July at-a-glance … regulations
NAFEM encourages NY to halt proposed expansion of HFC standards and reporting
New York’s Department of Environmental Conservation (DEC) sought feedback by June 30 on the potential expansion of Part 404 or “SNAP” regulations regarding the sources of hydrofluorocarbon (HFC) refrigerants in the state. In its comments, NAFEM encouraged the DEC to not move forward with any amendments to HFC standards and reporting, especially those that over-regulate products that are currently subject to the federal refrigerant phase-downs and phase-outs being implemented by the U.S. Environmental Protection Agency (EPA) under the Energy Policy and Conservation Act (EPCA).
According to NAFEM, “It is simply not realistic or practical to design, build, test and certify equipment to multiple (and competing) state/federal standards/compliance timelines. The length of product design cycles and demands for (and availability of) testing and certification laboratories require significant research and development while planning several years into the future. If, along the way, manufacturers are forced to readjust for various and competing individual state mandates, they would never be able to manufacture the type of more efficient products the markets (and states) demand.”
NAM provides feedback on proposed federal data privacy regulations
The House and Senate Commerce committees took a major step forward in developing a comprehensive federal data policy when they jointly released a discussion draft of the proposed American Data Privacy and Protection Act (ADPPA) June 3. The Act is intended to give Americans more control over their personal data and provide businesses with operational certainty about how to manage the data to which they are entrusted.
In comments to the House Subcommittee on Consumer Protection and Commerce about the Act, the National Association of Manufacturers (NAM) supported a federal data privacy standard. The organization also recommended that federal legislation pre-empt state privacy regulations to resolve conflicting requirements in different states. Additionally, according to NAM, “ongoing innovation requires flexibility, and any federal action on data privacy must be carefully balanced and thoughtfully implemented without sacrificing opportunities for economic leadership and progress.”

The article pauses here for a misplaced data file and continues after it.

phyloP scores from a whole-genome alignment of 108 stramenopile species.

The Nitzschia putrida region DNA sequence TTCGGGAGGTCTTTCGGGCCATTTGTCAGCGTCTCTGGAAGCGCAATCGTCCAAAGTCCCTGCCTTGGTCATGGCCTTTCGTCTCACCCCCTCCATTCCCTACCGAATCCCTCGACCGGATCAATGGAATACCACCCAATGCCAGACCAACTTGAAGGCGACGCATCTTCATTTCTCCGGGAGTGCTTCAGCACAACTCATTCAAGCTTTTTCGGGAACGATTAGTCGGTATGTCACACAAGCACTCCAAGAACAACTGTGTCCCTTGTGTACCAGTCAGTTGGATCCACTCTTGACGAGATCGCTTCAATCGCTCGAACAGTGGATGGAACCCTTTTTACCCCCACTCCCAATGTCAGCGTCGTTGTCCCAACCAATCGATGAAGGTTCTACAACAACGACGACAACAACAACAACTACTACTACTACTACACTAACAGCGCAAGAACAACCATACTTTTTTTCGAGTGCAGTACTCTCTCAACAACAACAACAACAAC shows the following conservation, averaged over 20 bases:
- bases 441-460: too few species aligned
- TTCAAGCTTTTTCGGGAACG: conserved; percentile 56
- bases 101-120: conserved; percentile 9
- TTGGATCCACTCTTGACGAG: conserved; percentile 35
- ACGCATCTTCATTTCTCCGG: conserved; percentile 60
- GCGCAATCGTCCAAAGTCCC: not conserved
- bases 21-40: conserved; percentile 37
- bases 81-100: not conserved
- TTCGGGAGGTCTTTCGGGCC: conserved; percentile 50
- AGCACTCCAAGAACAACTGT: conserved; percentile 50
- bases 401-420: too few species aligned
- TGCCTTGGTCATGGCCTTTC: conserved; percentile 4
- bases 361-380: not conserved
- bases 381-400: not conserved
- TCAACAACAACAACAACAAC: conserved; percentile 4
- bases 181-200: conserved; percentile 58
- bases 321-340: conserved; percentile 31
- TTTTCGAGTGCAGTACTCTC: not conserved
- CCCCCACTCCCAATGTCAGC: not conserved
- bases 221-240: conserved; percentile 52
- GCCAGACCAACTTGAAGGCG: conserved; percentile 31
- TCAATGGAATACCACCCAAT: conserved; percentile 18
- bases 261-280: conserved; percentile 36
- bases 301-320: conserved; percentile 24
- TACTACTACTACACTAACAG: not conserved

NAFEM members can support school meals for kids in need
The House and Senate’s respective Keep Kids Fed acts would extend the National School Lunch Program’s pandemic-era waiver authority and funding that gave school districts increased flexibility in providing summer and school-year meal programs to needy students. The current waiver authority expired June 30, and many school districts facing tight budgets and higher food costs say without the act, they will be unable to effectively operate the National School Lunch Program for the next school year.
While NAFEM does not plan to comment, interested members may do so refer by referring to EERE–2017–BT–STD–0009, and emailing comments to WICF2017STD0009@ee.doe.gov, or submitting them through the Federal eRulemaking portal
NAFEM members also can help by joining NAFEM in supporting Feeding America and the one in five U.S. children who live in food-insecure households. NAFEM is again matching member contributions – up to $100,000 – of food, funds and volunteer time to local Feeding America member food banks, many of which support school feeding programs and even operate community food pantries in local schools. Download the toolkit in the Social Purpose section of the Member Dashboard to learn more.